Glancing back toward Nepali Tourism

Nepal as a destination has remained almost static from the perspective of developing activities and introducing new itinerary as product development has been a great limitation during these past decades. Per capita spending of tourist in the country, virtually, also remained very low during all those decades due to absence of capability among Nepali travel operators to access consumer market directly.

By Prachanda Man Shrestha

Tourism is considered as one of most prospective sectors for the economy of the country. It is more so because of the need to compensate growing deficit in goods trade with other countries, ever increasing need of economic use of existing natural and cultural heritage for its sustenance, and alarming need for creating alternative employment opportunity both in rural and urban areas of the country. Periodical national development plans of the country are seen specifying its development objectives, and programs in the past. However, there are many aspects of tourism development and management which are further to be clearly established in the context of changing national and global perspective.

Development Initiation:

With the political change of 1950, country became open to foreign visitors. The global community with special interest of exploration, research, and adventure in the Nepal Himalayas were bound to approach during the decade from Nepali side as the northern side of Himalayas lying in the Tibet became closed to foreigners due to political change in China. All the eight thousand meter peaks of Nepal Himalayas, including the tallest Mt Everest, were successfully climbed during the decade. Success stories were massively covered by the media in tourist generating market which established Nepal as a country of natural beauty on the serenity of Himalayan range. Destination image of Nepal as Shangri-la in the generating market happened to be the base of Nepali tourism.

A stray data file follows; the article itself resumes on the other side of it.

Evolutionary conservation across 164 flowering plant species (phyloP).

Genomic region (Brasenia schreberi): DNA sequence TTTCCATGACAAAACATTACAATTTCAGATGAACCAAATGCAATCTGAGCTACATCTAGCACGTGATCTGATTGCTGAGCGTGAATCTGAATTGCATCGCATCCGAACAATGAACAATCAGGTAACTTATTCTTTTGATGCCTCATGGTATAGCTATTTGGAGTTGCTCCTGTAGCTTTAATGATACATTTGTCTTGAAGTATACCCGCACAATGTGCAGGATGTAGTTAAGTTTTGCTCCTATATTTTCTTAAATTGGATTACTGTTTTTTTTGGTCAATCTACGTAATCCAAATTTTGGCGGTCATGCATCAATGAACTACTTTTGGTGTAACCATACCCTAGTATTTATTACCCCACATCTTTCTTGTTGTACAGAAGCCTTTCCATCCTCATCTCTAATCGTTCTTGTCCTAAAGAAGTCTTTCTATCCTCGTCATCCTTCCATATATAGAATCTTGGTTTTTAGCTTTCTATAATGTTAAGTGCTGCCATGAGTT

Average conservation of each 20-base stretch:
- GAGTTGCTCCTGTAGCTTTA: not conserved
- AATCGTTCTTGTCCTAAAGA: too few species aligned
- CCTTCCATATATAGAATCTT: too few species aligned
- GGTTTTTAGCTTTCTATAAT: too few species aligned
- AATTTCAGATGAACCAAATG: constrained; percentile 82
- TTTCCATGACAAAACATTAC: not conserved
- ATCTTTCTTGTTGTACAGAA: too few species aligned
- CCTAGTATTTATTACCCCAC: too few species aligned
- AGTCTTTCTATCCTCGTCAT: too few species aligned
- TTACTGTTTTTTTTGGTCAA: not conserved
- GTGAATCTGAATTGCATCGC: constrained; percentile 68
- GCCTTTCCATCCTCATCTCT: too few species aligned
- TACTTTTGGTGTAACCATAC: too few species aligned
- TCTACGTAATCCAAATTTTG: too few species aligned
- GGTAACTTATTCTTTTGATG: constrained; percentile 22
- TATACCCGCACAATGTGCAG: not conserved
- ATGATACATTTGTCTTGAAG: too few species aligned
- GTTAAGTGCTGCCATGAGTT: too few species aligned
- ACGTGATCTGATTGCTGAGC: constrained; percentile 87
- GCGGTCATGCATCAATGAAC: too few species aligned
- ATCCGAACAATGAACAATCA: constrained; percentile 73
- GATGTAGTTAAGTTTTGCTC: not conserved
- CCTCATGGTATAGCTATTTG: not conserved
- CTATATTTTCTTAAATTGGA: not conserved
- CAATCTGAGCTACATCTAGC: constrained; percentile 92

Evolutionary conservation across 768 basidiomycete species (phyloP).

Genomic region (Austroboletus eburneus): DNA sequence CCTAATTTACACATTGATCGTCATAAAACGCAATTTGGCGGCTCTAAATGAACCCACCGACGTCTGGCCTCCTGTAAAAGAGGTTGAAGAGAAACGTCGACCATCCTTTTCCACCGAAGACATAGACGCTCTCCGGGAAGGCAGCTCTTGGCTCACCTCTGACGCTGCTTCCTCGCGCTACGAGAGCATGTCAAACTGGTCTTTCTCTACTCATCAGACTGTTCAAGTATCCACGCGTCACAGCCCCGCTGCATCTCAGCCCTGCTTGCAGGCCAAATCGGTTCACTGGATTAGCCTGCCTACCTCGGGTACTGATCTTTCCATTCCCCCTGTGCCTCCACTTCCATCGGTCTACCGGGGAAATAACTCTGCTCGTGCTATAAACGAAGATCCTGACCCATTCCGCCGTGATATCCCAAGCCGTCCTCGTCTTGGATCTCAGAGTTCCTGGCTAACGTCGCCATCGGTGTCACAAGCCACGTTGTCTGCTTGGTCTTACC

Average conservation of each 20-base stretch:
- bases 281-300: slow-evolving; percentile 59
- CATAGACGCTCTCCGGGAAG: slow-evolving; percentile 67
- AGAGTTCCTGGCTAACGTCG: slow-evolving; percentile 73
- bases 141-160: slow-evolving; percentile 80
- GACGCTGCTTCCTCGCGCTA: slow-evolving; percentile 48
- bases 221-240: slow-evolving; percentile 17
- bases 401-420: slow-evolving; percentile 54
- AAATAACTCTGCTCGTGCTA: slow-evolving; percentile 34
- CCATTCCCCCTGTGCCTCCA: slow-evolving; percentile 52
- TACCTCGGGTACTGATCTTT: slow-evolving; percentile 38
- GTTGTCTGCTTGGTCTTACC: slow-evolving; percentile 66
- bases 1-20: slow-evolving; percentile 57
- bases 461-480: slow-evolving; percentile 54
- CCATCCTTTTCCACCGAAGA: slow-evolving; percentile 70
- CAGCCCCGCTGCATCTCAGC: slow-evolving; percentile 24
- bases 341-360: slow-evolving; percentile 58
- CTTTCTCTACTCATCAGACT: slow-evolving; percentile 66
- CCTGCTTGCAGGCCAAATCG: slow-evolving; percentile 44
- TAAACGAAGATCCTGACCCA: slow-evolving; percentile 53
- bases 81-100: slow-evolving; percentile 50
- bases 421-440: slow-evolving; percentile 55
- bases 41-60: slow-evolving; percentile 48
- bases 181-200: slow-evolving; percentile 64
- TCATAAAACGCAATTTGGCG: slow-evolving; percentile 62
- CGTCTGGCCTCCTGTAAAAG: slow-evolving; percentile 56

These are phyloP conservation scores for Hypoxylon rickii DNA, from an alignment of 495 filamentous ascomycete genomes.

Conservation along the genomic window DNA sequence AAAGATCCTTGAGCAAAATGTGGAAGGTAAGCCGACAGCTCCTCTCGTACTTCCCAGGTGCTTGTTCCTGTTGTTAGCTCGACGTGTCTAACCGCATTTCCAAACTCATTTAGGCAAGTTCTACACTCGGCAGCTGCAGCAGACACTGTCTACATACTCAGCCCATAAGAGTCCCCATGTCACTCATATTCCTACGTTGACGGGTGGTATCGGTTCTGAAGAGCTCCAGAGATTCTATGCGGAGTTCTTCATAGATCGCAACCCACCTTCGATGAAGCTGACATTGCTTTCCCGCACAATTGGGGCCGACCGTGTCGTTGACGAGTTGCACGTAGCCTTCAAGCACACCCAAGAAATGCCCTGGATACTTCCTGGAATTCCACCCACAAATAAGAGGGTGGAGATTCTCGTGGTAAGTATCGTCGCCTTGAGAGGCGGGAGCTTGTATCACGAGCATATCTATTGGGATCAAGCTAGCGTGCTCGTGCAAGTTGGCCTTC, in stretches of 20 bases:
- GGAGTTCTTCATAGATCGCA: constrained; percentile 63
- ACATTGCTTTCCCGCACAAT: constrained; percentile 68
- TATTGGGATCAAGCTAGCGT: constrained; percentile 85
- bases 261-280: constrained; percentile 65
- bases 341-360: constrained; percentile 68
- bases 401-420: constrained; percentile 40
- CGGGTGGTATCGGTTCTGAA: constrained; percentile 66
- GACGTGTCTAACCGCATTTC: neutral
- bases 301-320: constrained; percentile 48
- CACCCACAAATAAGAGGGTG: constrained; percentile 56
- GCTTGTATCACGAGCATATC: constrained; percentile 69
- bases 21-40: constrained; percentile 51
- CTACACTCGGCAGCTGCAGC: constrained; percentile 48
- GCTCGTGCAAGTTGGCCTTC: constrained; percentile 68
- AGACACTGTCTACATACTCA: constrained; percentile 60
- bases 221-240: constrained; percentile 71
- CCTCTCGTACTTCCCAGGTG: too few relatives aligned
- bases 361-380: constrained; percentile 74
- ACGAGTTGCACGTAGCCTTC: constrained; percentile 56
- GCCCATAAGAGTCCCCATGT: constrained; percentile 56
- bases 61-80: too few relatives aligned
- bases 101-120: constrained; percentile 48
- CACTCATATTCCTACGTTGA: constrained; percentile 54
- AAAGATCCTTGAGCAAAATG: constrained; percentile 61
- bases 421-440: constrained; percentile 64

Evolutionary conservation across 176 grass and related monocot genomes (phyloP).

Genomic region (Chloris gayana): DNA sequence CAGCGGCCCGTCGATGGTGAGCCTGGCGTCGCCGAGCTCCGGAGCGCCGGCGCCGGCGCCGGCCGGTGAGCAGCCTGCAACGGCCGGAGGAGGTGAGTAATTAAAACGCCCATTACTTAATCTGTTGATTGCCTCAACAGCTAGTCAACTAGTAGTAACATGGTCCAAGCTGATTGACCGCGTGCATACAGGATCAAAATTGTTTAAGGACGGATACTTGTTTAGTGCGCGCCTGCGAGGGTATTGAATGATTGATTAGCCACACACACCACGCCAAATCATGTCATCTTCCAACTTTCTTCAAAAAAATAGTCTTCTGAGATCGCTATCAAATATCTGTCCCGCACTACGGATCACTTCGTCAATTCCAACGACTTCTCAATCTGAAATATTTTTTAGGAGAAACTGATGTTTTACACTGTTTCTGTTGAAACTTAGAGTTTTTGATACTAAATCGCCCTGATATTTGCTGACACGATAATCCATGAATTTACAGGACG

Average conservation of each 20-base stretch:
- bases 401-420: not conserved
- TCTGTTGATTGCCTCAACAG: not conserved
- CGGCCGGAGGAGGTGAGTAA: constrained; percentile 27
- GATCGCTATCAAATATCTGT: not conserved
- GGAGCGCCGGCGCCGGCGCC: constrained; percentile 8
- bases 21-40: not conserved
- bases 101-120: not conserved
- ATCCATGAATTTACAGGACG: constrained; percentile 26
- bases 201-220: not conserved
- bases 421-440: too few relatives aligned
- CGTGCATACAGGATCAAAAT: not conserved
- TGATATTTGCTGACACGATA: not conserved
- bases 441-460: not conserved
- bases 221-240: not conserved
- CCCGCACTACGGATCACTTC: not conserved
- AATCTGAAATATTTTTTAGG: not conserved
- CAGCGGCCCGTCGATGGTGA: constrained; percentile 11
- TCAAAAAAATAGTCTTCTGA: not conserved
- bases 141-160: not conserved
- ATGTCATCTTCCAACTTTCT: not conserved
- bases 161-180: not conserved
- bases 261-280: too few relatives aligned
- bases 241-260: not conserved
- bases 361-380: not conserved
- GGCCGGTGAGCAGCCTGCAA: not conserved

Growing interest toward Nepal as a pristine destination drew attention of the Nepali government to get benefit from the international tourist arrivals. First initiation was the establishment of a Tourist Office in 1957 under the Ministry of Industry and Commerce which was later converted into a full-fledged Department of Tourism in 1961.

Kathmandu, the capital city, was offered in the tour itinerary with full day and half day city sightseeing on the basis of a report prepared by French Advisor named George Lebrec who drafted first tourism development plan on the country. Department of Tourism got involved in identifying vantage points for the spots and sites coordinating with government agencies for physical infrastructures along with incentives to mobilize investment of private entrepreneurs for facilities.